Mountford Pinot Noir Estate 2008 ($80) is an overflowing bowl of ripe cherries so dramatic in aroma the 100% new oak is almost unnoticeable. Welcome to Waipara Pinot, wholly unique to the New Zealand landscape, prettier and graced by an unparalleled elegance. Made by blind winemaker C P Lin.  93  @mountfordestate  @liffordnicole

Now get out there and have a look for these just released wines.

From left: Mountford Pinot Noir Estate 2008, 13th Street Premier Cuvée 2008, Joseph Cattin Hatschbourg Pinot Gris 2010, The Foreign Affair Riesling 2009, and Erasmo 2006.

The Sparkling

Argyle Brut Sparkling Wine 2008 (258160, $29.95) is a rolling stone with diamonds on the soles of its shoes. So much chalcedony minerality, along with soda pop, russets blooming across pale cream, lime and ginger. Sings a “be bop a lu la.”  90  @ArgyleWinery

13th Street Premier Cuvée 2008 (142679, $34.95) continues to impress with its linear, rising and crescendoing attitude. Lavish like the finest pâté spread on buttery brioche. From my earlier note: “perpetuates the apple theme but here it is subdued, sweet and with blossoms too. There is honeycomb, citrus and an herbal, grassy component no other wine has shown. Lean, perhaps but that’s the minerals talking. Very pretty.”  91  @13thStreetWines

René Geoffroy Premier Cru Brut Rosé De Saigneé Champagne (245878, $55.95) is a strawberry cream, ice cream dream, if you know what I mean. Pinot Noir and nothing but Pinot Noir. A cool vintage marked by sweet pink grapefruit welling the vitrine, lit by laser acidity. Rocking rosé.  92  @ericbelchamber

The Whites

Mil Vientos Torrontés 2011 (307504, $15.95) is a tight, chunky, San Juan affair. Moscato-like, sugar sweetened, liquid lemon candy nose, followed by a taste of white toffee. Expressive Argentine and full of tang.  87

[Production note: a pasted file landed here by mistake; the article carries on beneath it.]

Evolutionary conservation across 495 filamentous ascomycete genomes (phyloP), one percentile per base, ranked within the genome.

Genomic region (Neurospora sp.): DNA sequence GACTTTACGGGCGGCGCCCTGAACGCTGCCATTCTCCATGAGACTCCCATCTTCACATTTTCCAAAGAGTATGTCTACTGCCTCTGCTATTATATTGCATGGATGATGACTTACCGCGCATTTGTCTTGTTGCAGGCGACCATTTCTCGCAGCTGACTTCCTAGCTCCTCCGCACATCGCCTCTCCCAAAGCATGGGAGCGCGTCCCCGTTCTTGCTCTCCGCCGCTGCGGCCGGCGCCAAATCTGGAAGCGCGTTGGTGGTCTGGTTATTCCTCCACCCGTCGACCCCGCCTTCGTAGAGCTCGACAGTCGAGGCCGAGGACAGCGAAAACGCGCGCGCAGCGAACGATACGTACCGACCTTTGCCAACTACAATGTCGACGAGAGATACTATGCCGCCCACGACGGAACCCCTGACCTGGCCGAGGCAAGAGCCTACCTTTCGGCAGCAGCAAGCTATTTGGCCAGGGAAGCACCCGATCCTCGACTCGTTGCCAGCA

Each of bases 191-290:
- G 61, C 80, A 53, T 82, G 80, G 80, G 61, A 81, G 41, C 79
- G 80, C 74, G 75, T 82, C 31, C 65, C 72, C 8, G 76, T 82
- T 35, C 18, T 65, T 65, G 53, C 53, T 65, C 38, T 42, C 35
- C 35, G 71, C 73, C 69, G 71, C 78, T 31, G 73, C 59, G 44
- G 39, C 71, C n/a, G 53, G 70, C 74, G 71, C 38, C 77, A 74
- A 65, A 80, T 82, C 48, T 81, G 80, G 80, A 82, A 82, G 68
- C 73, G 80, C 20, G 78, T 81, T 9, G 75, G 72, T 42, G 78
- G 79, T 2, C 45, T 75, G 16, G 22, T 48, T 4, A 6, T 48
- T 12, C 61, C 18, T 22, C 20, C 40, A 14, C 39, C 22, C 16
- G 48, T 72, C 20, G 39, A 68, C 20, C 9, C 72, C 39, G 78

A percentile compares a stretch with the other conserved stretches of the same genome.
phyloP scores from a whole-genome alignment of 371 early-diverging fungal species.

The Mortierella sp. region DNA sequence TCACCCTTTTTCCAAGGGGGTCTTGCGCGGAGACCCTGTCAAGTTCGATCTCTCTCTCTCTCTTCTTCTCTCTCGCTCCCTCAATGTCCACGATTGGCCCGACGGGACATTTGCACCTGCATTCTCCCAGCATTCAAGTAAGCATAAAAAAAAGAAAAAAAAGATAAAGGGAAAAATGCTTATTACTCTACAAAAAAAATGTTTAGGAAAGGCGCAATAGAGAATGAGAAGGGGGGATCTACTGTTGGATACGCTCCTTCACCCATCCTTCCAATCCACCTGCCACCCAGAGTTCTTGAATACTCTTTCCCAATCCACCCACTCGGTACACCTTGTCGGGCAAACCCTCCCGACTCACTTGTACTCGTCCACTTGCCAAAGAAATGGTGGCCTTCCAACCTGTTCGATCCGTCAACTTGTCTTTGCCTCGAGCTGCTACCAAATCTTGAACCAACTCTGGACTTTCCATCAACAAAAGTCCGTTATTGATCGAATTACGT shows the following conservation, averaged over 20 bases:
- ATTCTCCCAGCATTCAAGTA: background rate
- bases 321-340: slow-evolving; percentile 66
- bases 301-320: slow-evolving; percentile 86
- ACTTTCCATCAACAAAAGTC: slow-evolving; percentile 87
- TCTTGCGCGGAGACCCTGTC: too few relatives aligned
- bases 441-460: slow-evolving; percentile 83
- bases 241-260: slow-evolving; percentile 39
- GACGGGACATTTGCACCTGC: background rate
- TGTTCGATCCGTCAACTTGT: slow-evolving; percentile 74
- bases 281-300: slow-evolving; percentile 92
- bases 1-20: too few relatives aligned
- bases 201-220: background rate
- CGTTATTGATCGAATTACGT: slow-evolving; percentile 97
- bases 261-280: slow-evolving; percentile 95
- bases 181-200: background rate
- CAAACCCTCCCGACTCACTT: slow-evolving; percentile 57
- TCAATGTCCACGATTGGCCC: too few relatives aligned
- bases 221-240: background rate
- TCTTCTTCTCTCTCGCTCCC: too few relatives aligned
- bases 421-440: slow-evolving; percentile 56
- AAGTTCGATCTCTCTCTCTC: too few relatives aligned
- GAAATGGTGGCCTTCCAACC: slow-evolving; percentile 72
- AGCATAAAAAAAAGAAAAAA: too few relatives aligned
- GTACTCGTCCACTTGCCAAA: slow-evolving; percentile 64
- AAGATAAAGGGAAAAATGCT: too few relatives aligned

Joseph Cattin Hatschbourg Pinot Gris 2010 (260240, $19.95) is a flat out ridiculous, Alsatian Grand Cru deal at $20. The apricot jam, bon-bon, white nettle and redolent resemblance to SGN or Sauternes is uncanny. The palate remains dry, the finish on the side of absinthe. I remain transfixed by its intellect.  90  @DomaineCATTIN

Konrad Sauvignon Blanc 2011 (616243, $19.95) goes long on all that is typical and necessary for the survival of Kiwi SB. Asparagus, gooseberry and passion fruit in All Blacks formation, chanting, fierce, intimidating. Present alcohol though surprisingly light in body, huge in stature if gentle as a giant. Acts more nervy than many South Island peers and scores by trying.  89 

The Foreign Affair Riesling 2009 (127290, $24.95) retrofits 20% NP dried grapes in the Venetian appassimento method. The dehydrated drupe adds dye and sherbet texture, like the yellow and pulp of  Ataúlfo mango. The acqua turns rich, as if 1-2-3 jello were to meet candied lime and pear Gewürztraminer, with its mind centered on the holy varietal mystery. The outré oeuvre of winemaker Ilya Senchuk.  90  @wineaffair

Le Clos Jordanne Claystone Terrace Chardonnay 2009 (56929, $40.00, SAQ, 10697331, $41.50) sonars with a stealth shark attack of char and a cold, arctic shiver. Great Ontario white with full on spiced oak if nicked by unctuous platitude. Best LCJ Terrace in years from winemaker Sébastien Jacquey.  90  @LeClosJordanne